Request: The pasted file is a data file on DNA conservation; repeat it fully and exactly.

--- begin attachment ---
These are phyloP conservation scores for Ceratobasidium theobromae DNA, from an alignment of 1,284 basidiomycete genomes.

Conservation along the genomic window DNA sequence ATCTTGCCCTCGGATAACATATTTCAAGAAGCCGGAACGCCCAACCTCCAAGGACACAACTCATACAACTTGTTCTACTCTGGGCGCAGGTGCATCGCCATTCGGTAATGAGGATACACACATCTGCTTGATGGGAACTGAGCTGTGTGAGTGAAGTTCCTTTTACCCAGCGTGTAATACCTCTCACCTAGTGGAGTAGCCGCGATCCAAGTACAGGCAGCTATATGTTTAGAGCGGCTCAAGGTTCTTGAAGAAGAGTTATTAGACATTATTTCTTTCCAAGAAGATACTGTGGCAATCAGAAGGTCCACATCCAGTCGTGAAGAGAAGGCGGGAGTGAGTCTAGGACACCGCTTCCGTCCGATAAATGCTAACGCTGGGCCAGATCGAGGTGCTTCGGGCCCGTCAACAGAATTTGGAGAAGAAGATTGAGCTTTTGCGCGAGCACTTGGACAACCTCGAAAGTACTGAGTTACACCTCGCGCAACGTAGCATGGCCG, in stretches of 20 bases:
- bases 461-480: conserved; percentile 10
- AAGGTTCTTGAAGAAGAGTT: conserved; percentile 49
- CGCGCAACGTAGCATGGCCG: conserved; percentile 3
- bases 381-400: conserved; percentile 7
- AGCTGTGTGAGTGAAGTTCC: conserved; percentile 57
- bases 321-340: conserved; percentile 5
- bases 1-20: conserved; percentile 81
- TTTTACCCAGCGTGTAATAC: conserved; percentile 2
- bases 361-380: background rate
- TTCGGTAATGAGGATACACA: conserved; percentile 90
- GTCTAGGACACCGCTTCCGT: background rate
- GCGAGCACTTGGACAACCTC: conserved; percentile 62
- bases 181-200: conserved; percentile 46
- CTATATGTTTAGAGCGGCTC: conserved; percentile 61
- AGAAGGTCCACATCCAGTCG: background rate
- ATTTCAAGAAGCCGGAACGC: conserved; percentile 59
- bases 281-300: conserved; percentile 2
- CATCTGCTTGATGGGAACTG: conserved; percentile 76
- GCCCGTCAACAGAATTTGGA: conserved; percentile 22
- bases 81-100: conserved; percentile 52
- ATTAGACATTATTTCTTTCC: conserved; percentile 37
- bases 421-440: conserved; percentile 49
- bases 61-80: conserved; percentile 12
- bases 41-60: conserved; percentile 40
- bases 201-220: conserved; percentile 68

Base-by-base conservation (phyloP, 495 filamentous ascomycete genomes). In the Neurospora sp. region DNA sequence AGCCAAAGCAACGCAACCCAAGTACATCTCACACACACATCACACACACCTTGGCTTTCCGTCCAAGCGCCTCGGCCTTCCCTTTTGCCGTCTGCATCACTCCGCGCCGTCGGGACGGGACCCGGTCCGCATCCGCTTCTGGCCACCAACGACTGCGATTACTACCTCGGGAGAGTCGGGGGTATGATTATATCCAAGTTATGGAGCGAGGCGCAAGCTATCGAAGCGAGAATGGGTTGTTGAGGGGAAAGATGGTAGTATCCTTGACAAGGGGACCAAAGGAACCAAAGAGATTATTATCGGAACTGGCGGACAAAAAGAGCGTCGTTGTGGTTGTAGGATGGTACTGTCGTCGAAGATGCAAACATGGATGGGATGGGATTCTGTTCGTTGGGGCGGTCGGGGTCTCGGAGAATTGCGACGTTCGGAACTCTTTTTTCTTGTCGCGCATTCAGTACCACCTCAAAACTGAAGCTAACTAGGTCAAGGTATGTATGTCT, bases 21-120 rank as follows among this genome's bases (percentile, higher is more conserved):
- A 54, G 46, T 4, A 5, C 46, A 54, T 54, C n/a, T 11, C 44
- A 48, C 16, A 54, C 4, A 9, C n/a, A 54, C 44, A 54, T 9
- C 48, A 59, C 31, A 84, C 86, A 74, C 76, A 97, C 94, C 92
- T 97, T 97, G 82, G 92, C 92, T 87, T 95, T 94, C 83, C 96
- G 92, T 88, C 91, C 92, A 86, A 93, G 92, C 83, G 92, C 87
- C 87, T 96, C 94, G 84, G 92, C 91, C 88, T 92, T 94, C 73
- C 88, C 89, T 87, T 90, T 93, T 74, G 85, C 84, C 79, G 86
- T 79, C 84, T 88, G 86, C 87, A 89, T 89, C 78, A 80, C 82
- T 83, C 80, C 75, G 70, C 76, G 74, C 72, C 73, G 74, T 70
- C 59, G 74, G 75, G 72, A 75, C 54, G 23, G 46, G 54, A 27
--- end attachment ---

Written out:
These are phyloP conservation scores for Ceratobasidium theobromae DNA, from an alignment of 1,284 basidiomycete genomes.

Conservation along the genomic window DNA sequence ATCTTGCCCTCGGATAACATATTTCAAGAAGCCGGAACGCCCAACCTCCAAGGACACAACTCATACAACTTGTTCTACTCTGGGCGCAGGTGCATCGCCATTCGGTAATGAGGATACACACATCTGCTTGATGGGAACTGAGCTGTGTGAGTGAAGTTCCTTTTACCCAGCGTGTAATACCTCTCACCTAGTGGAGTAGCCGCGATCCAAGTACAGGCAGCTATATGTTTAGAGCGGCTCAAGGTTCTTGAAGAAGAGTTATTAGACATTATTTCTTTCCAAGAAGATACTGTGGCAATCAGAAGGTCCACATCCAGTCGTGAAGAGAAGGCGGGAGTGAGTCTAGGACACCGCTTCCGTCCGATAAATGCTAACGCTGGGCCAGATCGAGGTGCTTCGGGCCCGTCAACAGAATTTGGAGAAGAAGATTGAGCTTTTGCGCGAGCACTTGGACAACCTCGAAAGTACTGAGTTACACCTCGCGCAACGTAGCATGGCCG, in stretches of 20 bases:
- bases 461-480: conserved; percentile 10
- AAGGTTCTTGAAGAAGAGTT: conserved; percentile 49
- CGCGCAACGTAGCATGGCCG: conserved; percentile 3
- bases 381-400: conserved; percentile 7
- AGCTGTGTGAGTGAAGTTCC: conserved; percentile 57
- bases 321-340: conserved; percentile 5
- bases 1-20: conserved; percentile 81
- TTTTACCCAGCGTGTAATAC: conserved; percentile 2
- bases 361-380: background rate
- TTCGGTAATGAGGATACACA: conserved; percentile 90
- GTCTAGGACACCGCTTCCGT: background rate
- GCGAGCACTTGGACAACCTC: conserved; percentile 62
- bases 181-200: conserved; percentile 46
- CTATATGTTTAGAGCGGCTC: conserved; percentile 61
- AGAAGGTCCACATCCAGTCG: background rate
- ATTTCAAGAAGCCGGAACGC: conserved; percentile 59
- bases 281-300: conserved; percentile 2
- CATCTGCTTGATGGGAACTG: conserved; percentile 76
- GCCCGTCAACAGAATTTGGA: conserved; percentile 22
- bases 81-100: conserved; percentile 52
- ATTAGACATTATTTCTTTCC: conserved; percentile 37
- bases 421-440: conserved; percentile 49
- bases 61-80: conserved; percentile 12
- bases 41-60: conserved; percentile 40
- bases 201-220: conserved; percentile 68

Base-by-base conservation (phyloP, 495 filamentous ascomycete genomes). In the Neurospora sp. region DNA sequence AGCCAAAGCAACGCAACCCAAGTACATCTCACACACACATCACACACACCTTGGCTTTCCGTCCAAGCGCCTCGGCCTTCCCTTTTGCCGTCTGCATCACTCCGCGCCGTCGGGACGGGACCCGGTCCGCATCCGCTTCTGGCCACCAACGACTGCGATTACTACCTCGGGAGAGTCGGGGGTATGATTATATCCAAGTTATGGAGCGAGGCGCAAGCTATCGAAGCGAGAATGGGTTGTTGAGGGGAAAGATGGTAGTATCCTTGACAAGGGGACCAAAGGAACCAAAGAGATTATTATCGGAACTGGCGGACAAAAAGAGCGTCGTTGTGGTTGTAGGATGGTACTGTCGTCGAAGATGCAAACATGGATGGGATGGGATTCTGTTCGTTGGGGCGGTCGGGGTCTCGGAGAATTGCGACGTTCGGAACTCTTTTTTCTTGTCGCGCATTCAGTACCACCTCAAAACTGAAGCTAACTAGGTCAAGGTATGTATGTCT, bases 21-120 rank as follows among this genome's bases (percentile, higher is more conserved):
- A 54, G 46, T 4, A 5, C 46, A 54, T 54, C n/a, T 11, C 44
- A 48, C 16, A 54, C 4, A 9, C n/a, A 54, C 44, A 54, T 9
- C 48, A 59, C 31, A 84, C 86, A 74, C 76, A 97, C 94, C 92
- T 97, T 97, G 82, G 92, C 92, T 87, T 95, T 94, C 83, C 96
- G 92, T 88, C 91, C 92, A 86, A 93, G 92, C 83, G 92, C 87
- C 87, T 96, C 94, G 84, G 92, C 91, C 88, T 92, T 94, C 73
- C 88, C 89, T 87, T 90, T 93, T 74, G 85, C 84, C 79, G 86
- T 79, C 84, T 88, G 86, C 87, A 89, T 89, C 78, A 80, C 82
- T 83, C 80, C 75, G 70, C 76, G 74, C 72, C 73, G 74, T 70
- C 59, G 74, G 75, G 72, A 75, C 54, G 23, G 46, G 54, A 27